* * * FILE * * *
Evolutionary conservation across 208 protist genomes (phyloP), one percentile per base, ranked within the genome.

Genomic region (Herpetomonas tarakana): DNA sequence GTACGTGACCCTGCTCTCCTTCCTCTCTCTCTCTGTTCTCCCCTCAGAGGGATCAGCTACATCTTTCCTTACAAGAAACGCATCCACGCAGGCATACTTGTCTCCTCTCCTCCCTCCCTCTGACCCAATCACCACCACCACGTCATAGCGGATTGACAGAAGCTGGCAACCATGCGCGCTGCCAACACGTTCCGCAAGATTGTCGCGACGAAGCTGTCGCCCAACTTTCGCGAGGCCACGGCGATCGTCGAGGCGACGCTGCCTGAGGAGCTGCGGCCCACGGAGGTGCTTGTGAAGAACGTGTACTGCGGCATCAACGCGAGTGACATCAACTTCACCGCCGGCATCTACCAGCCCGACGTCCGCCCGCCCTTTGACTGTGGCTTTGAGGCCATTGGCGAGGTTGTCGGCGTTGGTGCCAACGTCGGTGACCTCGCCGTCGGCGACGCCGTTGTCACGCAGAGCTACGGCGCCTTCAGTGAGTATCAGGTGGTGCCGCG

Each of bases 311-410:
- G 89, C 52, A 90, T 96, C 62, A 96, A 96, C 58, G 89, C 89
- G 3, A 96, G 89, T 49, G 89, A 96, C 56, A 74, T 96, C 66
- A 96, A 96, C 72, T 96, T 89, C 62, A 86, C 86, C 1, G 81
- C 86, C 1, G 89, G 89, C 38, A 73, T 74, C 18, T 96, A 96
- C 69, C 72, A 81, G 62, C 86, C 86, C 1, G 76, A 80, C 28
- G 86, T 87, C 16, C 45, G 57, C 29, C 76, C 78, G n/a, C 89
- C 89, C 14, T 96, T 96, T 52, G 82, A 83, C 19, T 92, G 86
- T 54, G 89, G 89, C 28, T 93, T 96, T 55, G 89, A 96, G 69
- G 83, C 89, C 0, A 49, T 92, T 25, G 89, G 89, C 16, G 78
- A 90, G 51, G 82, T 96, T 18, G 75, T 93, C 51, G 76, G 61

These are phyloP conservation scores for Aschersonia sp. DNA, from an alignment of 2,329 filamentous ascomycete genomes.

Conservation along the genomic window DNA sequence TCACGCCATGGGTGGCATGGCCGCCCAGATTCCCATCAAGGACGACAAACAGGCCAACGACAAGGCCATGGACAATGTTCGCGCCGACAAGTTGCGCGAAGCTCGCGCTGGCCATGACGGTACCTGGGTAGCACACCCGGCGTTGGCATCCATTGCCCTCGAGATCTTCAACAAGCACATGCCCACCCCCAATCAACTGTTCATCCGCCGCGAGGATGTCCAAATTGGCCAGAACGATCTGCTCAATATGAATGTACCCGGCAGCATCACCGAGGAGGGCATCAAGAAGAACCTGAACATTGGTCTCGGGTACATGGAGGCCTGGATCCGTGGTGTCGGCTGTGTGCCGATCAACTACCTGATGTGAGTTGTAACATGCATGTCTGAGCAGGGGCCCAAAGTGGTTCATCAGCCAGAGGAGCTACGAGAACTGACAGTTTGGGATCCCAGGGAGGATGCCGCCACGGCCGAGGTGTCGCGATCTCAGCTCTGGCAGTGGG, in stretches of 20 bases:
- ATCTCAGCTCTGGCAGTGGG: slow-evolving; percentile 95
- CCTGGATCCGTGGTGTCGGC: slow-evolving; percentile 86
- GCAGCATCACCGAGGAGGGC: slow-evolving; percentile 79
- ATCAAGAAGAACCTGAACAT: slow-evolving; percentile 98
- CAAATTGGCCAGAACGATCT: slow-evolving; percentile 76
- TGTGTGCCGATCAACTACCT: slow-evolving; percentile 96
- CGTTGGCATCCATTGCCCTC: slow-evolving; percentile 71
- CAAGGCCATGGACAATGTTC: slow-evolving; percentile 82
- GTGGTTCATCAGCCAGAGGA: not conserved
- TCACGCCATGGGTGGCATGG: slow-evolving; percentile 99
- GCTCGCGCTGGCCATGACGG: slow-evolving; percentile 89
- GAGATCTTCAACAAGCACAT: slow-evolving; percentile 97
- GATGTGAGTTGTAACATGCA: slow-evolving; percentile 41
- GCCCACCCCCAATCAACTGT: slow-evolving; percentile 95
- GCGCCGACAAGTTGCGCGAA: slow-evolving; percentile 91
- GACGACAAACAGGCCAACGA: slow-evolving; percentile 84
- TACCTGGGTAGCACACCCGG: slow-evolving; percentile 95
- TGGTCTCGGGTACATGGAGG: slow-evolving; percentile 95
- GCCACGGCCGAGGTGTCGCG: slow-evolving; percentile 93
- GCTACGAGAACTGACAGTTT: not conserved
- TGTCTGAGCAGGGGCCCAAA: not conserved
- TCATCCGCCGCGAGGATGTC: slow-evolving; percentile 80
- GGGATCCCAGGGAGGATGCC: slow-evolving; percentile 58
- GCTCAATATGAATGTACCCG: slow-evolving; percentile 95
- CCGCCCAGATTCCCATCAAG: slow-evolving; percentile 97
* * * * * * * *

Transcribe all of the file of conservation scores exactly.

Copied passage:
Evolutionary conservation across 208 protist genomes (phyloP), one percentile per base, ranked within the genome.

Genomic region (Herpetomonas tarakana): DNA sequence GTACGTGACCCTGCTCTCCTTCCTCTCTCTCTCTGTTCTCCCCTCAGAGGGATCAGCTACATCTTTCCTTACAAGAAACGCATCCACGCAGGCATACTTGTCTCCTCTCCTCCCTCCCTCTGACCCAATCACCACCACCACGTCATAGCGGATTGACAGAAGCTGGCAACCATGCGCGCTGCCAACACGTTCCGCAAGATTGTCGCGACGAAGCTGTCGCCCAACTTTCGCGAGGCCACGGCGATCGTCGAGGCGACGCTGCCTGAGGAGCTGCGGCCCACGGAGGTGCTTGTGAAGAACGTGTACTGCGGCATCAACGCGAGTGACATCAACTTCACCGCCGGCATCTACCAGCCCGACGTCCGCCCGCCCTTTGACTGTGGCTTTGAGGCCATTGGCGAGGTTGTCGGCGTTGGTGCCAACGTCGGTGACCTCGCCGTCGGCGACGCCGTTGTCACGCAGAGCTACGGCGCCTTCAGTGAGTATCAGGTGGTGCCGCG

Each of bases 311-410:
- G 89, C 52, A 90, T 96, C 62, A 96, A 96, C 58, G 89, C 89
- G 3, A 96, G 89, T 49, G 89, A 96, C 56, A 74, T 96, C 66
- A 96, A 96, C 72, T 96, T 89, C 62, A 86, C 86, C 1, G 81
- C 86, C 1, G 89, G 89, C 38, A 73, T 74, C 18, T 96, A 96
- C 69, C 72, A 81, G 62, C 86, C 86, C 1, G 76, A 80, C 28
- G 86, T 87, C 16, C 45, G 57, C 29, C 76, C 78, G n/a, C 89
- C 89, C 14, T 96, T 96, T 52, G 82, A 83, C 19, T 92, G 86
- T 54, G 89, G 89, C 28, T 93, T 96, T 55, G 89, A 96, G 69
- G 83, C 89, C 0, A 49, T 92, T 25, G 89, G 89, C 16, G 78
- A 90, G 51, G 82, T 96, T 18, G 75, T 93, C 51, G 76, G 61

These are phyloP conservation scores for Aschersonia sp. DNA, from an alignment of 2,329 filamentous ascomycete genomes.

Conservation along the genomic window DNA sequence TCACGCCATGGGTGGCATGGCCGCCCAGATTCCCATCAAGGACGACAAACAGGCCAACGACAAGGCCATGGACAATGTTCGCGCCGACAAGTTGCGCGAAGCTCGCGCTGGCCATGACGGTACCTGGGTAGCACACCCGGCGTTGGCATCCATTGCCCTCGAGATCTTCAACAAGCACATGCCCACCCCCAATCAACTGTTCATCCGCCGCGAGGATGTCCAAATTGGCCAGAACGATCTGCTCAATATGAATGTACCCGGCAGCATCACCGAGGAGGGCATCAAGAAGAACCTGAACATTGGTCTCGGGTACATGGAGGCCTGGATCCGTGGTGTCGGCTGTGTGCCGATCAACTACCTGATGTGAGTTGTAACATGCATGTCTGAGCAGGGGCCCAAAGTGGTTCATCAGCCAGAGGAGCTACGAGAACTGACAGTTTGGGATCCCAGGGAGGATGCCGCCACGGCCGAGGTGTCGCGATCTCAGCTCTGGCAGTGGG, in stretches of 20 bases:
- ATCTCAGCTCTGGCAGTGGG: slow-evolving; percentile 95
- CCTGGATCCGTGGTGTCGGC: slow-evolving; percentile 86
- GCAGCATCACCGAGGAGGGC: slow-evolving; percentile 79
- ATCAAGAAGAACCTGAACAT: slow-evolving; percentile 98
- CAAATTGGCCAGAACGATCT: slow-evolving; percentile 76
- TGTGTGCCGATCAACTACCT: slow-evolving; percentile 96
- CGTTGGCATCCATTGCCCTC: slow-evolving; percentile 71
- CAAGGCCATGGACAATGTTC: slow-evolving; percentile 82
- GTGGTTCATCAGCCAGAGGA: not conserved
- TCACGCCATGGGTGGCATGG: slow-evolving; percentile 99
- GCTCGCGCTGGCCATGACGG: slow-evolving; percentile 89
- GAGATCTTCAACAAGCACAT: slow-evolving; percentile 97
- GATGTGAGTTGTAACATGCA: slow-evolving; percentile 41
- GCCCACCCCCAATCAACTGT: slow-evolving; percentile 95
- GCGCCGACAAGTTGCGCGAA: slow-evolving; percentile 91
- GACGACAAACAGGCCAACGA: slow-evolving; percentile 84
- TACCTGGGTAGCACACCCGG: slow-evolving; percentile 95
- TGGTCTCGGGTACATGGAGG: slow-evolving; percentile 95
- GCCACGGCCGAGGTGTCGCG: slow-evolving; percentile 93
- GCTACGAGAACTGACAGTTT: not conserved
- TGTCTGAGCAGGGGCCCAAA: not conserved
- TCATCCGCCGCGAGGATGTC: slow-evolving; percentile 80
- GGGATCCCAGGGAGGATGCC: slow-evolving; percentile 58
- GCTCAATATGAATGTACCCG: slow-evolving; percentile 95
- CCGCCCAGATTCCCATCAAG: slow-evolving; percentile 97